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Ten Chinese Agents Charged with Hacking Aviation Companies

US authorities say malware from North Korea may be lurking in computer systems, giving hackers remote access
AFP/DAMIEN MEYER
JOHN HAYWARD

The Justice Department unsealed federal charges Tuesday against 10 Chinese agents, including intelligence officers, accused of running a five-year hacking operation to steal technology from American aviation companies. The Justice Department promised more indictments will follow.

“Officials described the case as part of a push by the Trump administration to highlight what U.S. authorities say are China’s continuing efforts to steal information from American and European companies through cyber attacks and on-the-ground recruiting,” the Wall Street Journal reported.

“This is just the beginning. Together with our federal partners, we will redouble our efforts to safeguard America’s ingenuity and investment,” Assistant Attorney General John Demers promised.

The unsealed indictment describes a plot spearheaded by the Jiangsu Province Ministry of State Security (JSSD), headquartered in Nanjing, China, to steal “sensitive commercial technological, aviation, and aerospace data by hacking into computers in the United States and abroad.”

The operation was specifically interested in a commercial jet turbofan engine being developed by a partnership between American and French companies not identified in the indictment. A Chinese state-owned company was working on a similar design at the time.

The French firm has an office in Jiangsu province which employed one of the alleged conspirators as an information technology manager. Another operative employed by the Chinese branch of the French company was accused of loading malware into its computers to facilitate information theft.

The other Chinese named in the indictment include the JSSD divisional director and section chief who ran the operation and five hackers who worked for the JSSD or took direction from its agents.

The operation began in 2010 with a hacking attack on Capstone Turbine of Los Angeles, followed by efforts to penetrate six other companies across the United States, inflicting thousands of dollars in damage. The operation grew to include attacks against the above-mentioned French company, two U.K.-based aerospace companies with offices in the United States, and a “multinational conglomerate that produces commercial and consumer products and aerospace systems.”

The operation appeared to refine its malware and hacking techniques as it went along. Some of the targets were chosen because they would “facilitate further computer intrusions into other companies.” The indictment indicated the conspirators were interested in other prizes besides the turbofan engine.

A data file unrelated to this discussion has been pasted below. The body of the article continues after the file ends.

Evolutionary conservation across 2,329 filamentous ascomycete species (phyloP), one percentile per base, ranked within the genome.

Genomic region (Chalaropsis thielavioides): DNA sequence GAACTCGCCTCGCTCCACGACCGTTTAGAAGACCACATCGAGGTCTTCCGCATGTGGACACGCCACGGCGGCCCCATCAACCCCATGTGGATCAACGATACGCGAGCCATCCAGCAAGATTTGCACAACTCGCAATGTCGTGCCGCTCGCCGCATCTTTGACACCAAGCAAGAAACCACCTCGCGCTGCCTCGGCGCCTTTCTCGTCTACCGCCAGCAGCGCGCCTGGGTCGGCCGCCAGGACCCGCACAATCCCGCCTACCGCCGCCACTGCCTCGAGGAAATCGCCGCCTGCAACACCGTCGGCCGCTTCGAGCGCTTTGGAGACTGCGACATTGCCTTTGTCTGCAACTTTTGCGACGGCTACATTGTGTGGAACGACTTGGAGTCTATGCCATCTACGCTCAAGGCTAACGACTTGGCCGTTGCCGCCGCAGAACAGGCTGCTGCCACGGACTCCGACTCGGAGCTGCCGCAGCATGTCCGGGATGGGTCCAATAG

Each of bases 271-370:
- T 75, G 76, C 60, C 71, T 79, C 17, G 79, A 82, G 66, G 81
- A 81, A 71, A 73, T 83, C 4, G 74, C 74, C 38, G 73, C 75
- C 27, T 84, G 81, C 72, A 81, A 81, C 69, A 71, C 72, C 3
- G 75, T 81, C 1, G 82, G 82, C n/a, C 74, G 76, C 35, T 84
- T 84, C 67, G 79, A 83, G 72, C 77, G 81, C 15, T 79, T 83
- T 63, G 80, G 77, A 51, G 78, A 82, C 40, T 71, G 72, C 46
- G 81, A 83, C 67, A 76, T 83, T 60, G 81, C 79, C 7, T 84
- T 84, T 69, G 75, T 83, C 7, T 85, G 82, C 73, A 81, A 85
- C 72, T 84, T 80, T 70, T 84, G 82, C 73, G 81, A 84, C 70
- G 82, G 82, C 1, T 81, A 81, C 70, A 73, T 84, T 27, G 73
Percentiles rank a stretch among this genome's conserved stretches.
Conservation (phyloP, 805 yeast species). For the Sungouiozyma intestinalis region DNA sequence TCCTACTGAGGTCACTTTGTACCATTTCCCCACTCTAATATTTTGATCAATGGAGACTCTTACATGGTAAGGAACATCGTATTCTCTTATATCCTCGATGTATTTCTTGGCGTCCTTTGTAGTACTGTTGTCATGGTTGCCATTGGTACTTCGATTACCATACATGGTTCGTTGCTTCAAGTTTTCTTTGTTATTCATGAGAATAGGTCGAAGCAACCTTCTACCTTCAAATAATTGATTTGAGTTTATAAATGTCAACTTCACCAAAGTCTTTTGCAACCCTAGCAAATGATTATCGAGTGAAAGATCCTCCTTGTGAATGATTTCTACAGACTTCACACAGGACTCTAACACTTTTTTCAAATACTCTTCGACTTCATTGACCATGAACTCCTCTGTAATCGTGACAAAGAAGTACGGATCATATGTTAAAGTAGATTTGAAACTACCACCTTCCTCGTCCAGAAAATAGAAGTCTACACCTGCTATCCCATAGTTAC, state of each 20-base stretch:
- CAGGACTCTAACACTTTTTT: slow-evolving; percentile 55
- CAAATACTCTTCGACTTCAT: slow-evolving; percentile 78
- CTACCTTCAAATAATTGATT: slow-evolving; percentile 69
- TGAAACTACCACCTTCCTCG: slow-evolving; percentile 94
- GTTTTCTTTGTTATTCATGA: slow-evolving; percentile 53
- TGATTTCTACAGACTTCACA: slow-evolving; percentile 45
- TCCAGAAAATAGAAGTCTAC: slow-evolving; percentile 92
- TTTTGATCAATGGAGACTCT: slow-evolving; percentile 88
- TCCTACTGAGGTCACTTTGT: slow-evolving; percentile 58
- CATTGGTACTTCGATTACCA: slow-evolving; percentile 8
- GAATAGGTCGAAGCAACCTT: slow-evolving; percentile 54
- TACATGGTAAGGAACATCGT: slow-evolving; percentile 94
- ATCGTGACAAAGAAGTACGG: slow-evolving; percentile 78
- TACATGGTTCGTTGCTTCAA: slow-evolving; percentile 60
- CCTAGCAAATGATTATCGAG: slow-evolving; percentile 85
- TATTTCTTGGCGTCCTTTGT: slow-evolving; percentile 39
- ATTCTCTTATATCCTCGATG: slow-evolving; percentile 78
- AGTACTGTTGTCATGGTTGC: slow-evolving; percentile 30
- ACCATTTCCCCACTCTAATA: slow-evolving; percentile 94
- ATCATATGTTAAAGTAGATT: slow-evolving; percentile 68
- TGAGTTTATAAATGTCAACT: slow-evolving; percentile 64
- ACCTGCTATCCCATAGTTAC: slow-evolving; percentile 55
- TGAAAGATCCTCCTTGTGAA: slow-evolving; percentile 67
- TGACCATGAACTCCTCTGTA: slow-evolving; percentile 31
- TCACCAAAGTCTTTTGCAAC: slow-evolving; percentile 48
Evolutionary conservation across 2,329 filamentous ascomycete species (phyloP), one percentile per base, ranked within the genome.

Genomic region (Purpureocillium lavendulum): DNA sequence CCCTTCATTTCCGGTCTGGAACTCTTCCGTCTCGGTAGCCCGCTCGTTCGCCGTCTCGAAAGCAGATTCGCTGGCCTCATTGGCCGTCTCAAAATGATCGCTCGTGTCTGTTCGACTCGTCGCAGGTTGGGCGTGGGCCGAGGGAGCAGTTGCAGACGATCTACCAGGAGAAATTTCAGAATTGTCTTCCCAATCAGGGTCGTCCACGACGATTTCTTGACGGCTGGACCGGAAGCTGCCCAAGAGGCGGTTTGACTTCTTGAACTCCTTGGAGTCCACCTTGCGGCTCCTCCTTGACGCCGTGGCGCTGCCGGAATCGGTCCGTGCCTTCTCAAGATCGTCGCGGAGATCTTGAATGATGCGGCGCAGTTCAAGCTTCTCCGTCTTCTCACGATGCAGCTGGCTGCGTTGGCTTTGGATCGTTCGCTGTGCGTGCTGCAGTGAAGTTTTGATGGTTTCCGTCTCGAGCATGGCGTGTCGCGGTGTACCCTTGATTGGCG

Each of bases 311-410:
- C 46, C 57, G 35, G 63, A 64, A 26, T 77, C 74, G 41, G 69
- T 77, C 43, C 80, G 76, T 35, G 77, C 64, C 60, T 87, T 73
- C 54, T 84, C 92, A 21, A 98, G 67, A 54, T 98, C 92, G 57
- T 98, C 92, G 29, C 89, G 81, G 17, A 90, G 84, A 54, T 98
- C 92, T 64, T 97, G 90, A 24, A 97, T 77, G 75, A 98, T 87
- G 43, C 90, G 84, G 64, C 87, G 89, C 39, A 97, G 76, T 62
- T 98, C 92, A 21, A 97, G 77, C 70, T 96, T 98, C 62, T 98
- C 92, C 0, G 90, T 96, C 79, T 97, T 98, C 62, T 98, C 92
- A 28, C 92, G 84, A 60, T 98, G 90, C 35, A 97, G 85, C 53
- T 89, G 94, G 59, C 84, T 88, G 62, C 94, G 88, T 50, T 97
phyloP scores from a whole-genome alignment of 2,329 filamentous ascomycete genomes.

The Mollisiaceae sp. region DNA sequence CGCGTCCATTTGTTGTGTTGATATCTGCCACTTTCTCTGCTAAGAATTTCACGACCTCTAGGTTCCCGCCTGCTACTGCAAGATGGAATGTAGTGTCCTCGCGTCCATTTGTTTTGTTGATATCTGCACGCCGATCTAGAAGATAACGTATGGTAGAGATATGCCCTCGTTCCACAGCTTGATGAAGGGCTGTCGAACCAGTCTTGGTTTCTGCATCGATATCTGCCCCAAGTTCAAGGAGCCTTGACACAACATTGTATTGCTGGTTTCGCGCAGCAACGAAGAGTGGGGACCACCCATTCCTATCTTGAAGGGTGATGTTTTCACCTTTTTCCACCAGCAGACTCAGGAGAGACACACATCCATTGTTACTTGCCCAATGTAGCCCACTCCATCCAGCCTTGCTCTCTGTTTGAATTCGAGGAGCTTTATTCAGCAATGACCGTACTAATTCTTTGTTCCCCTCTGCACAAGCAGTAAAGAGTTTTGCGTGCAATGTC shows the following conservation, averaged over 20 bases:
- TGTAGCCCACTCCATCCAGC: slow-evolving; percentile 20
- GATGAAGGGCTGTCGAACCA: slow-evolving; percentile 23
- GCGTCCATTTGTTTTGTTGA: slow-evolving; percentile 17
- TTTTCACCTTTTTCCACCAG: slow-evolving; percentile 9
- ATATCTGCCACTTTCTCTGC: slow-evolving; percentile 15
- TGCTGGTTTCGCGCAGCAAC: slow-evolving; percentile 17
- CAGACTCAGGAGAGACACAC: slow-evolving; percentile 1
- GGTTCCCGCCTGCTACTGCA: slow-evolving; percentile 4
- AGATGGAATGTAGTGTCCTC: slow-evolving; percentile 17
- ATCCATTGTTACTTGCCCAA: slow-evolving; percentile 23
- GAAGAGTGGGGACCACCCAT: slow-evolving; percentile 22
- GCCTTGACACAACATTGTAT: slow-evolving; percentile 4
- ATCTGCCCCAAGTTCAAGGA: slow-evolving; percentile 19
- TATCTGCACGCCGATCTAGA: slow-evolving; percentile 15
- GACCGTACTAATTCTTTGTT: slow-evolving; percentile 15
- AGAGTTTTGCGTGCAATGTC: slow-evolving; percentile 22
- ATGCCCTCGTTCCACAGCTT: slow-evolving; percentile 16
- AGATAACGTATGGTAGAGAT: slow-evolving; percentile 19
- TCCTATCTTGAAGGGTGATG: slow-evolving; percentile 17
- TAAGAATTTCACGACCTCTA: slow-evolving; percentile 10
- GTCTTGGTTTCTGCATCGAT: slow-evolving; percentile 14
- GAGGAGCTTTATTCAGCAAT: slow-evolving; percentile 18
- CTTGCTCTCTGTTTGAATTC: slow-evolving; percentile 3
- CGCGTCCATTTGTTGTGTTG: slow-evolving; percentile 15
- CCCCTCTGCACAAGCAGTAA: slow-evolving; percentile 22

It appears the operation began winding down in 2014 after the French company became aware of skulduggery at its office in Jiangsu province thanks to a tip from U.S. law enforcement, which detected signals sent from the French corporate network to an Internet domain associated with Chinese intelligence. The conspirator who worked as an IT manager for the French company was asked to help with the subsequent investigation, so he alerted the rest of the conspirators and they began making efforts to cover their tracks by erasing data.

U.S. Attorney Adam Braverman called the operation “yet another example of criminal efforts” by Chinese intelligence to “facilitate the theft of private data for China’s commercial gain.”

“The concerted effort to steal, rather than simply purchase, commercially available products should offend every company that invests talent, energy, and shareholder money into the development of products,” Braverman said.

None of the conspirators named in the indictment are currently in U.S. custody. The Justice Department was able to secure extradition for a Chinese Ministry of State Security officer for the first time this month after he was lured to Belgium on a mission to obtain data stolen by an engineer working for G.E. Aviation. The MSS officer was extradited to the United States from Belgium and ended up facing charges in a federal court in Cincinnati.

The case was not directly related to the ten-person indictment unsealed on Tuesday, but the Chinese agent in question worked for the same branch of the Ministry of State Security in Jiangsu province, and his alleged activities included attempts to steal aerospace technology.

Federal prosecutors are reportedly preparing indictments against members of the notorious APT10 hacking collective, a Chinese cyber espionage team also known as “Stone Panda” and “Cloudhopper,” among many other names. APT10’s activities are highly consistent with Chinese national security interests and it has a longstanding interest in stealing aerospace technology.

The Wall Street Journal noted that the Tuesday indictment concerned activities conducted by Chinese agents before Communist Party leader Xi Jinping signed a landmark cyberespionage accord with then-President Barack Obama, but sources familiar with DOJ’s plans said indictments will be handed down soon for Chinese espionage conducted after Xi signed the pledge. Cybersecurity experts told the Journal they were certain China has violated the accord on numerous occasions with efforts to steal valuable energy, defense, and transportation technology.

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